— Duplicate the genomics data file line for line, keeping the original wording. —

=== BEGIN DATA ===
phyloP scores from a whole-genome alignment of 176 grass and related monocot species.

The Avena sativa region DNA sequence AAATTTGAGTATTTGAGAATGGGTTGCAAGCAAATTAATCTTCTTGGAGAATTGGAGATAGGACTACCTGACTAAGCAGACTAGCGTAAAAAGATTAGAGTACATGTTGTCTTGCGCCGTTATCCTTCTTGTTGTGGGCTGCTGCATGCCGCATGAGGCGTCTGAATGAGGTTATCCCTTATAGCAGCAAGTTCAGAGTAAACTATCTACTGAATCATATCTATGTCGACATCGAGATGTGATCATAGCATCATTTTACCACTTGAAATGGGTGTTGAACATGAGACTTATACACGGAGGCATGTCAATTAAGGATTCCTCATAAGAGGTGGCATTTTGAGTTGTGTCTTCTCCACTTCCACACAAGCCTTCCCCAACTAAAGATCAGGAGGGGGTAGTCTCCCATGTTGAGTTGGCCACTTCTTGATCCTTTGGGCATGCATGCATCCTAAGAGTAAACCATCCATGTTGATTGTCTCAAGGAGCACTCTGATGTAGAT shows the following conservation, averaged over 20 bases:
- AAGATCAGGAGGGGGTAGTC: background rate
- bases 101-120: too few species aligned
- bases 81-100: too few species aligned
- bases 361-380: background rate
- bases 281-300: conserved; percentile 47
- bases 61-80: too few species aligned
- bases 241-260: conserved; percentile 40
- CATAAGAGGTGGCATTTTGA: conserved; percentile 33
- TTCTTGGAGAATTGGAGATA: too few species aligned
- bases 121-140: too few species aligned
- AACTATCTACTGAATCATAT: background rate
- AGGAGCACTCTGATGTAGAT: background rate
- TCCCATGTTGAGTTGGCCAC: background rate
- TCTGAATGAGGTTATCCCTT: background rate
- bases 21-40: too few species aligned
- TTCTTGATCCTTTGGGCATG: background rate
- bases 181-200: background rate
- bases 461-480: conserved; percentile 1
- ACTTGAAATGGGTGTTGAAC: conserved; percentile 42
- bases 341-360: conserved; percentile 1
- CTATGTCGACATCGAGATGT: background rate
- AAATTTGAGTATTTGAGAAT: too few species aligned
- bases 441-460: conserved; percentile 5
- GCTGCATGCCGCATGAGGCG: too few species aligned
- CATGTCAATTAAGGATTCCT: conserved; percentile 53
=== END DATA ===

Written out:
phyloP scores from a whole-genome alignment of 176 grass and related monocot species.

The Avena sativa region DNA sequence AAATTTGAGTATTTGAGAATGGGTTGCAAGCAAATTAATCTTCTTGGAGAATTGGAGATAGGACTACCTGACTAAGCAGACTAGCGTAAAAAGATTAGAGTACATGTTGTCTTGCGCCGTTATCCTTCTTGTTGTGGGCTGCTGCATGCCGCATGAGGCGTCTGAATGAGGTTATCCCTTATAGCAGCAAGTTCAGAGTAAACTATCTACTGAATCATATCTATGTCGACATCGAGATGTGATCATAGCATCATTTTACCACTTGAAATGGGTGTTGAACATGAGACTTATACACGGAGGCATGTCAATTAAGGATTCCTCATAAGAGGTGGCATTTTGAGTTGTGTCTTCTCCACTTCCACACAAGCCTTCCCCAACTAAAGATCAGGAGGGGGTAGTCTCCCATGTTGAGTTGGCCACTTCTTGATCCTTTGGGCATGCATGCATCCTAAGAGTAAACCATCCATGTTGATTGTCTCAAGGAGCACTCTGATGTAGAT shows the following conservation, averaged over 20 bases:
- AAGATCAGGAGGGGGTAGTC: background rate
- bases 101-120: too few species aligned
- bases 81-100: too few species aligned
- bases 361-380: background rate
- bases 281-300: conserved; percentile 47
- bases 61-80: too few species aligned
- bases 241-260: conserved; percentile 40
- CATAAGAGGTGGCATTTTGA: conserved; percentile 33
- TTCTTGGAGAATTGGAGATA: too few species aligned
- bases 121-140: too few species aligned
- AACTATCTACTGAATCATAT: background rate
- AGGAGCACTCTGATGTAGAT: background rate
- TCCCATGTTGAGTTGGCCAC: background rate
- TCTGAATGAGGTTATCCCTT: background rate
- bases 21-40: too few species aligned
- TTCTTGATCCTTTGGGCATG: background rate
- bases 181-200: background rate
- bases 461-480: conserved; percentile 1
- ACTTGAAATGGGTGTTGAAC: conserved; percentile 42
- bases 341-360: conserved; percentile 1
- CTATGTCGACATCGAGATGT: background rate
- AAATTTGAGTATTTGAGAAT: too few species aligned
- bases 441-460: conserved; percentile 5
- GCTGCATGCCGCATGAGGCG: too few species aligned
- CATGTCAATTAAGGATTCCT: conserved; percentile 53